Hot springs emerge from the very center of the earth and are known for their therapeutic effects, such as soothing stress and encouraging general well being. Colombia, thanks to its many volcanoes, is a natural source for these hot medicinal waters, which can contain up to 10 different mineral compounds to ease your worries away. The following thermal spas are some of our most popular:

Santa Rosa de Cabal

The thermal springs at Santa Rosa de Cabal, in Risaralda, are probably the most impressive in Colombia, given that they descend in a hot waterfall. Visitors have two options here. The first is the more natural Termales Santa Rosa de Cabal Balneario, which requires a short hike to the foot of the first hot cascade, which collects into several natural pools. The second is to continue to the nearby hotel, where a smaller waterfall runs into dozens of hot tubs, all at different temperatures.

Villa de Leyva 

Villa de Leyva is a much-loved retreat from the city of Bogota (a journey of around three hours) and the hot springs are one of the attractions in this colonial town. The open air site includes three pools, which tend to be warm rather than hot, and a restaurant, terrace and changing rooms. Although it’s possible to go during the day, many choose to visit these thermal springs at night, usually after a long day hiking or sight-seeing. The thermal baths are candlelit and, on a clear night, the stars are huge.


The Santa Monica hot springs are one of the key attractions of Choachi, a small town east of Colombia’s capital, Bogota. The water here emerges from the earth at a scorching 80C, but has cooled to 30-38C by the time it reaches the various public bathing pools. These thermal baths are in a lovely natural setting, with plenty of amenities and several large swimming pools that are also heated by the hot springs. Plenty of visitors choose to bathe here after dark too.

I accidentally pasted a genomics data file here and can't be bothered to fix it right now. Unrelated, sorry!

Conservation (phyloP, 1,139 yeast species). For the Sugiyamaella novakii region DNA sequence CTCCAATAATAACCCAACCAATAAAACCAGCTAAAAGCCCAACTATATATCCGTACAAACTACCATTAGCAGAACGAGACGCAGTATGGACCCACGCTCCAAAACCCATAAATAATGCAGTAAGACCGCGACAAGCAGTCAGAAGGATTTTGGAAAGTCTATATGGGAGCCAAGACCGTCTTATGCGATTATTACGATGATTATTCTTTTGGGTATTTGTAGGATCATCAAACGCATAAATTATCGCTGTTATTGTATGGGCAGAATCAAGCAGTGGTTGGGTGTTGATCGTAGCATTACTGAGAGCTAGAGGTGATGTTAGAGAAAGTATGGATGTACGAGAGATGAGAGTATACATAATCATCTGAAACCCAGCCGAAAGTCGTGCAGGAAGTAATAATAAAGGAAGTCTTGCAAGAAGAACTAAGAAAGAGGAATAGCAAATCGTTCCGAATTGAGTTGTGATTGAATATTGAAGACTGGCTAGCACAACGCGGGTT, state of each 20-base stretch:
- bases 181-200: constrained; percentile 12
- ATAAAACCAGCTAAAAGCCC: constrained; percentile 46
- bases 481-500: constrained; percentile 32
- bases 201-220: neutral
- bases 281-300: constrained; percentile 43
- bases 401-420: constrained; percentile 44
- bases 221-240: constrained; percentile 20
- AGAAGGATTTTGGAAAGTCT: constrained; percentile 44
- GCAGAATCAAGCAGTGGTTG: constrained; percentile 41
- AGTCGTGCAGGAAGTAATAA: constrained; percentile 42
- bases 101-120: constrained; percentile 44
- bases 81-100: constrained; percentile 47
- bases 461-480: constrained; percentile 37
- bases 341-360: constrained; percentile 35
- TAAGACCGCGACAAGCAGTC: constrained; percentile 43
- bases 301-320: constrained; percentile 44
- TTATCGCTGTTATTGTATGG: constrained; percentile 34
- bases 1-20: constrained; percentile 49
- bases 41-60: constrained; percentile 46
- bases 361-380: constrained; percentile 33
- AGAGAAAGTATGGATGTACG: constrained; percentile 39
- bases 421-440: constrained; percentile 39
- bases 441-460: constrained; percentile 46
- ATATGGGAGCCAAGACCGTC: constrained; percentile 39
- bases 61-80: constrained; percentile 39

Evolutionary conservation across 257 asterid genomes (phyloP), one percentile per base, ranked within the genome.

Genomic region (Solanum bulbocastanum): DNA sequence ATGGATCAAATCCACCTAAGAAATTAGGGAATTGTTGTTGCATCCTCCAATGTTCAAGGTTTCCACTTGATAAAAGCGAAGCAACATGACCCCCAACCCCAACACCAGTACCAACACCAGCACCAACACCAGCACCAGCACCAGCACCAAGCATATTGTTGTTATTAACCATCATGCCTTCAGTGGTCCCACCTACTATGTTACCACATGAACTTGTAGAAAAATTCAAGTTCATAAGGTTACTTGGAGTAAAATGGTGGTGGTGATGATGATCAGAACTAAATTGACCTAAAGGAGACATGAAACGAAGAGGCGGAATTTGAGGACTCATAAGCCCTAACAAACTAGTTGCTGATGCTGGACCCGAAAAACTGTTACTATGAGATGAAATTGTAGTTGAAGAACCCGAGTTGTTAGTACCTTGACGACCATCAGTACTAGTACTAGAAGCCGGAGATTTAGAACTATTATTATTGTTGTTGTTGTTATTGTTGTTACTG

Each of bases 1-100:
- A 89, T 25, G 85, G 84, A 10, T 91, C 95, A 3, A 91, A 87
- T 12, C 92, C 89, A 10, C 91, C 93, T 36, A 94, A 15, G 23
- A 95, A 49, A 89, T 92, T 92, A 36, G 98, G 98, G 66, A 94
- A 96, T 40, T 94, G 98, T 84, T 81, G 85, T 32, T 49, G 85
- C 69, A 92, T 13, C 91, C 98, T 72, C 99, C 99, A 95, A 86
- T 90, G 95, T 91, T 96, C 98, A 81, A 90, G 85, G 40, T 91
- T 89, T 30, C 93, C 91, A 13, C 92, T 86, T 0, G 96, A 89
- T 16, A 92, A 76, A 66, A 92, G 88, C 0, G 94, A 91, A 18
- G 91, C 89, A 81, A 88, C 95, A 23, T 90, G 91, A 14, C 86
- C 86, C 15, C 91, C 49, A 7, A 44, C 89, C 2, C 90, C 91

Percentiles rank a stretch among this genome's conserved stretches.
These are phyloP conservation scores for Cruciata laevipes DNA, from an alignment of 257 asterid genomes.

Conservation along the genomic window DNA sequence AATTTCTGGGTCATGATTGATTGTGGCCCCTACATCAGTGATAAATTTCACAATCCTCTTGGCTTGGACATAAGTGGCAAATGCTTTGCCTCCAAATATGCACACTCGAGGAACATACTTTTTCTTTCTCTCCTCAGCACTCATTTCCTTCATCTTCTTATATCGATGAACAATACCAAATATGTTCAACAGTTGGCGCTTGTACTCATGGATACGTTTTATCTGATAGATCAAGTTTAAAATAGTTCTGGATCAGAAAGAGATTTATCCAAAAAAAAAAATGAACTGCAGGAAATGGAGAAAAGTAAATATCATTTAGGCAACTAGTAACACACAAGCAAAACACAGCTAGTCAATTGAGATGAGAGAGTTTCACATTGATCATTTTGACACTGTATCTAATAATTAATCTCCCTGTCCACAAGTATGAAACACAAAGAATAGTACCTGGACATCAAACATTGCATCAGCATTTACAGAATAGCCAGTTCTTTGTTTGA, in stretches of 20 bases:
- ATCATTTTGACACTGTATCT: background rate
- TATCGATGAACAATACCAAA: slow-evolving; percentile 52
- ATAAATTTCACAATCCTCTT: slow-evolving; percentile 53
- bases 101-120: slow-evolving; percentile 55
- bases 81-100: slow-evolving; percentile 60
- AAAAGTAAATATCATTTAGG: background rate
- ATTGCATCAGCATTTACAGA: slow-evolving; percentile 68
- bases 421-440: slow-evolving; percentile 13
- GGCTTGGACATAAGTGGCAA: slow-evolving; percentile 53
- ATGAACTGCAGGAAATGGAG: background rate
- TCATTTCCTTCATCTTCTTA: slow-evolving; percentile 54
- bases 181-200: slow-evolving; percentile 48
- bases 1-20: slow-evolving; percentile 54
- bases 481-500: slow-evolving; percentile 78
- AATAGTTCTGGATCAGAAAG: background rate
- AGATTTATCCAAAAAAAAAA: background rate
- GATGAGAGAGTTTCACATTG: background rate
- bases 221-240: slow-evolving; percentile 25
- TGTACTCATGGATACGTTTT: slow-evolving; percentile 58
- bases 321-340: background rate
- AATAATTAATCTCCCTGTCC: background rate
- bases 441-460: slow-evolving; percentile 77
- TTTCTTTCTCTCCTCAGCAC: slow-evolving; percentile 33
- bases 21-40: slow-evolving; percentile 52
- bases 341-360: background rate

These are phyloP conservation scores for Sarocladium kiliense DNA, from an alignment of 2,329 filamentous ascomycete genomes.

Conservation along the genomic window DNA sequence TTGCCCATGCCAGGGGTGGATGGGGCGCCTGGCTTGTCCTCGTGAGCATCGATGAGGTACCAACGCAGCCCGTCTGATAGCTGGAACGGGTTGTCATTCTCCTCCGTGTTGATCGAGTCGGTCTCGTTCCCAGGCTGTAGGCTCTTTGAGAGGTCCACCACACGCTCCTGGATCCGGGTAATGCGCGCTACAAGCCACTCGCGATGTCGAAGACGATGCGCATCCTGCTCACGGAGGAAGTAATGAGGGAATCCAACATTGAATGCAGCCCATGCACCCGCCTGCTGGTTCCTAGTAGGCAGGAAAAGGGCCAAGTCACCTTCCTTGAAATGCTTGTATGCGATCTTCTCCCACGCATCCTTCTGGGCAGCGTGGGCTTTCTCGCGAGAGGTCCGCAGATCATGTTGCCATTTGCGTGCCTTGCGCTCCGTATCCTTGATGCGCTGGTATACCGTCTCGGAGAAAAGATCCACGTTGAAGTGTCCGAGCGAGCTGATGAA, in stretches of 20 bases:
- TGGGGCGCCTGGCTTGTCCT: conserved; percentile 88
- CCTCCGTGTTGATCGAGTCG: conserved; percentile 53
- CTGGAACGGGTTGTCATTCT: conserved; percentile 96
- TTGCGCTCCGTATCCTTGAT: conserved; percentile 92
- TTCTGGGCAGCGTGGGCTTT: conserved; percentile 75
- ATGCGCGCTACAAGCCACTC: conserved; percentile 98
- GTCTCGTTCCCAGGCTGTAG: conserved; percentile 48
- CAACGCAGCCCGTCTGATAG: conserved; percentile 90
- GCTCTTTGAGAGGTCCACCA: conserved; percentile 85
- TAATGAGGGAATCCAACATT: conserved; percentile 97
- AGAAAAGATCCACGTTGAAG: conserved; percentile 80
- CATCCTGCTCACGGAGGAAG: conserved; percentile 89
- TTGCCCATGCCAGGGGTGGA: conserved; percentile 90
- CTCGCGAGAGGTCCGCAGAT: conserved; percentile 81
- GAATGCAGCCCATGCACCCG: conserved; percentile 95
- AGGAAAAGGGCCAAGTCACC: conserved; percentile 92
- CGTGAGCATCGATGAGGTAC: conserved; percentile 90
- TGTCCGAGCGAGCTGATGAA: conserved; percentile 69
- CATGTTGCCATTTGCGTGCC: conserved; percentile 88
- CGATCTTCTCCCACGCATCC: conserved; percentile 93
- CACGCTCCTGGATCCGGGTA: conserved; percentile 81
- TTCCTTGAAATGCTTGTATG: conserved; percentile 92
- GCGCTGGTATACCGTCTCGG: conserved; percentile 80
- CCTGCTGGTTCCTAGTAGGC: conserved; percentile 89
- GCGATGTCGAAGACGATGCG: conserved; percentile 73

The Tierra Viva hot springs are just five minutes from the Coffee Cultural Landscape city of Manizales, on the outskirts of Los Nevados national park. And the park is the only reason they exist at all. Nevado del Ruiz, one of the largest and most famous volcanoes in Colombia, is active and heats the water in these springs to around 65C. The water then cools to around 35-40C before it reaches the pools at the Tierra Viva complex. The nearby Termales El Otoño are also a popular choice.


The San Vicente thermal baths, two hours from the Coffee Cultural Landscape city of Pereira, are some of the most rustic in the country, designed around the cloud forest in which they emerge. The pools are clearly defined but secluded, bordered by trees and plants and warm, natural waterfalls that are also heated by the volcanic activity of the nearby Los Nevados national park. Visitors often hike in the surrounding forests before relaxing in the thermal pools.

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